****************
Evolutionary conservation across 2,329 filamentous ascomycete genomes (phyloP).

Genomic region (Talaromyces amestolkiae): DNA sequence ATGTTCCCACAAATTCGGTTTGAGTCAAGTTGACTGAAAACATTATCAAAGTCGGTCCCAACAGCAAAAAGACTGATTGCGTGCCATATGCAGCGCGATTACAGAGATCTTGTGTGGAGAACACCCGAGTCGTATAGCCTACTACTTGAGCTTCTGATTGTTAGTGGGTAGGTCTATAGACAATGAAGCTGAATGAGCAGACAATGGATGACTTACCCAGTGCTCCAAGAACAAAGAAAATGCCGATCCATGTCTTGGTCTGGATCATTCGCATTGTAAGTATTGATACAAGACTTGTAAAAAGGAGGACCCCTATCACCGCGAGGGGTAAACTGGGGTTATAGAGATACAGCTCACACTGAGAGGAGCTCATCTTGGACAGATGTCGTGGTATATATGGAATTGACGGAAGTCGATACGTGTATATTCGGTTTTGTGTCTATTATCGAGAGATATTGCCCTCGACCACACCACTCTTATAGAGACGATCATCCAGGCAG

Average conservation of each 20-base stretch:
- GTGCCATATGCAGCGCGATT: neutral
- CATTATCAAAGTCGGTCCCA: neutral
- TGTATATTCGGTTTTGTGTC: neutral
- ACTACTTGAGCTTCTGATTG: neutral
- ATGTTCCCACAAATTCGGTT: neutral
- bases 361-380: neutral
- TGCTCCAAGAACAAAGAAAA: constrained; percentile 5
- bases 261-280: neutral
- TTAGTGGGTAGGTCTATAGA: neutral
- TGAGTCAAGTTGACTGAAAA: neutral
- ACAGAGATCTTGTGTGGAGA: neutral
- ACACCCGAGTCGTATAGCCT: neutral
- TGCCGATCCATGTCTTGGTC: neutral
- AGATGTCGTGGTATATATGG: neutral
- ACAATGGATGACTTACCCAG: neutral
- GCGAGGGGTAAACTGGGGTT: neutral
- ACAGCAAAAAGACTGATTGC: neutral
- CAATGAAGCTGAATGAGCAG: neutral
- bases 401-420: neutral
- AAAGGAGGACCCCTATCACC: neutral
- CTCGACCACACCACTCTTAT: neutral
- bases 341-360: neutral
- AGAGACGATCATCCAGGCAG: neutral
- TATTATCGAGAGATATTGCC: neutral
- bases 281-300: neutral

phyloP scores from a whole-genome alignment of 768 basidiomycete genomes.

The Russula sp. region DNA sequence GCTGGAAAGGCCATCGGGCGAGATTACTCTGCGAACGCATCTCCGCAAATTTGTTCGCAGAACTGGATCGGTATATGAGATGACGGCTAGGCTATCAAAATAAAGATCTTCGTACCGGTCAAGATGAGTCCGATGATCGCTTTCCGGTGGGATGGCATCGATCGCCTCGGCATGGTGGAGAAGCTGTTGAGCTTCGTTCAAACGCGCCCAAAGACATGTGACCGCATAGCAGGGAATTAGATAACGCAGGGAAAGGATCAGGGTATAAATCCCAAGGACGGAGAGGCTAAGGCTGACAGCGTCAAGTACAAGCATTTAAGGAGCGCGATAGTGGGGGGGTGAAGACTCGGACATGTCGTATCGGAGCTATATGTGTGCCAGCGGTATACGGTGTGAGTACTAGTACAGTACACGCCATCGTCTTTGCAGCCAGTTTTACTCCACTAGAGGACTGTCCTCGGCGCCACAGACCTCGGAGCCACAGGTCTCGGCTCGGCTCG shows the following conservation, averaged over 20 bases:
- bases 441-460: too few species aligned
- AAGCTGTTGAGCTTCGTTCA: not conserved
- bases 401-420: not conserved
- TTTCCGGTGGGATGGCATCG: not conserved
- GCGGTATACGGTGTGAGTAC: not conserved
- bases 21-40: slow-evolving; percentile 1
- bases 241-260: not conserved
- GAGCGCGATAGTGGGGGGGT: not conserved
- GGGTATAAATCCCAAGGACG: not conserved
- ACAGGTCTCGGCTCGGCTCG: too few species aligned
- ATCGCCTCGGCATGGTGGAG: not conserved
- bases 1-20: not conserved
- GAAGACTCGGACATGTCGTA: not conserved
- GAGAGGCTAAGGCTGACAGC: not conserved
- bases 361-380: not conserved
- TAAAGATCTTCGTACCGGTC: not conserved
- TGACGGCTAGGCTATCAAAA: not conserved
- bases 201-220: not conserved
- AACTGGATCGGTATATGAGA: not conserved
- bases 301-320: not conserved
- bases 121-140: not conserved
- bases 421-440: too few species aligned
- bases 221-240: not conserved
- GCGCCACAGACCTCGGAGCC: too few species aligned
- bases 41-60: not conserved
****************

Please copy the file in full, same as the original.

Evolutionary conservation across 2,329 filamentous ascomycete genomes (phyloP).

Genomic region (Talaromyces amestolkiae): DNA sequence ATGTTCCCACAAATTCGGTTTGAGTCAAGTTGACTGAAAACATTATCAAAGTCGGTCCCAACAGCAAAAAGACTGATTGCGTGCCATATGCAGCGCGATTACAGAGATCTTGTGTGGAGAACACCCGAGTCGTATAGCCTACTACTTGAGCTTCTGATTGTTAGTGGGTAGGTCTATAGACAATGAAGCTGAATGAGCAGACAATGGATGACTTACCCAGTGCTCCAAGAACAAAGAAAATGCCGATCCATGTCTTGGTCTGGATCATTCGCATTGTAAGTATTGATACAAGACTTGTAAAAAGGAGGACCCCTATCACCGCGAGGGGTAAACTGGGGTTATAGAGATACAGCTCACACTGAGAGGAGCTCATCTTGGACAGATGTCGTGGTATATATGGAATTGACGGAAGTCGATACGTGTATATTCGGTTTTGTGTCTATTATCGAGAGATATTGCCCTCGACCACACCACTCTTATAGAGACGATCATCCAGGCAG

Average conservation of each 20-base stretch:
- GTGCCATATGCAGCGCGATT: neutral
- CATTATCAAAGTCGGTCCCA: neutral
- TGTATATTCGGTTTTGTGTC: neutral
- ACTACTTGAGCTTCTGATTG: neutral
- ATGTTCCCACAAATTCGGTT: neutral
- bases 361-380: neutral
- TGCTCCAAGAACAAAGAAAA: constrained; percentile 5
- bases 261-280: neutral
- TTAGTGGGTAGGTCTATAGA: neutral
- TGAGTCAAGTTGACTGAAAA: neutral
- ACAGAGATCTTGTGTGGAGA: neutral
- ACACCCGAGTCGTATAGCCT: neutral
- TGCCGATCCATGTCTTGGTC: neutral
- AGATGTCGTGGTATATATGG: neutral
- ACAATGGATGACTTACCCAG: neutral
- GCGAGGGGTAAACTGGGGTT: neutral
- ACAGCAAAAAGACTGATTGC: neutral
- CAATGAAGCTGAATGAGCAG: neutral
- bases 401-420: neutral
- AAAGGAGGACCCCTATCACC: neutral
- CTCGACCACACCACTCTTAT: neutral
- bases 341-360: neutral
- AGAGACGATCATCCAGGCAG: neutral
- TATTATCGAGAGATATTGCC: neutral
- bases 281-300: neutral

phyloP scores from a whole-genome alignment of 768 basidiomycete genomes.

The Russula sp. region DNA sequence GCTGGAAAGGCCATCGGGCGAGATTACTCTGCGAACGCATCTCCGCAAATTTGTTCGCAGAACTGGATCGGTATATGAGATGACGGCTAGGCTATCAAAATAAAGATCTTCGTACCGGTCAAGATGAGTCCGATGATCGCTTTCCGGTGGGATGGCATCGATCGCCTCGGCATGGTGGAGAAGCTGTTGAGCTTCGTTCAAACGCGCCCAAAGACATGTGACCGCATAGCAGGGAATTAGATAACGCAGGGAAAGGATCAGGGTATAAATCCCAAGGACGGAGAGGCTAAGGCTGACAGCGTCAAGTACAAGCATTTAAGGAGCGCGATAGTGGGGGGGTGAAGACTCGGACATGTCGTATCGGAGCTATATGTGTGCCAGCGGTATACGGTGTGAGTACTAGTACAGTACACGCCATCGTCTTTGCAGCCAGTTTTACTCCACTAGAGGACTGTCCTCGGCGCCACAGACCTCGGAGCCACAGGTCTCGGCTCGGCTCG shows the following conservation, averaged over 20 bases:
- bases 441-460: too few species aligned
- AAGCTGTTGAGCTTCGTTCA: not conserved
- bases 401-420: not conserved
- TTTCCGGTGGGATGGCATCG: not conserved
- GCGGTATACGGTGTGAGTAC: not conserved
- bases 21-40: slow-evolving; percentile 1
- bases 241-260: not conserved
- GAGCGCGATAGTGGGGGGGT: not conserved
- GGGTATAAATCCCAAGGACG: not conserved
- ACAGGTCTCGGCTCGGCTCG: too few species aligned
- ATCGCCTCGGCATGGTGGAG: not conserved
- bases 1-20: not conserved
- GAAGACTCGGACATGTCGTA: not conserved
- GAGAGGCTAAGGCTGACAGC: not conserved
- bases 361-380: not conserved
- TAAAGATCTTCGTACCGGTC: not conserved
- TGACGGCTAGGCTATCAAAA: not conserved
- bases 201-220: not conserved
- AACTGGATCGGTATATGAGA: not conserved
- bases 301-320: not conserved
- bases 121-140: not conserved
- bases 421-440: too few species aligned
- bases 221-240: not conserved
- GCGCCACAGACCTCGGAGCC: too few species aligned
- bases 41-60: not conserved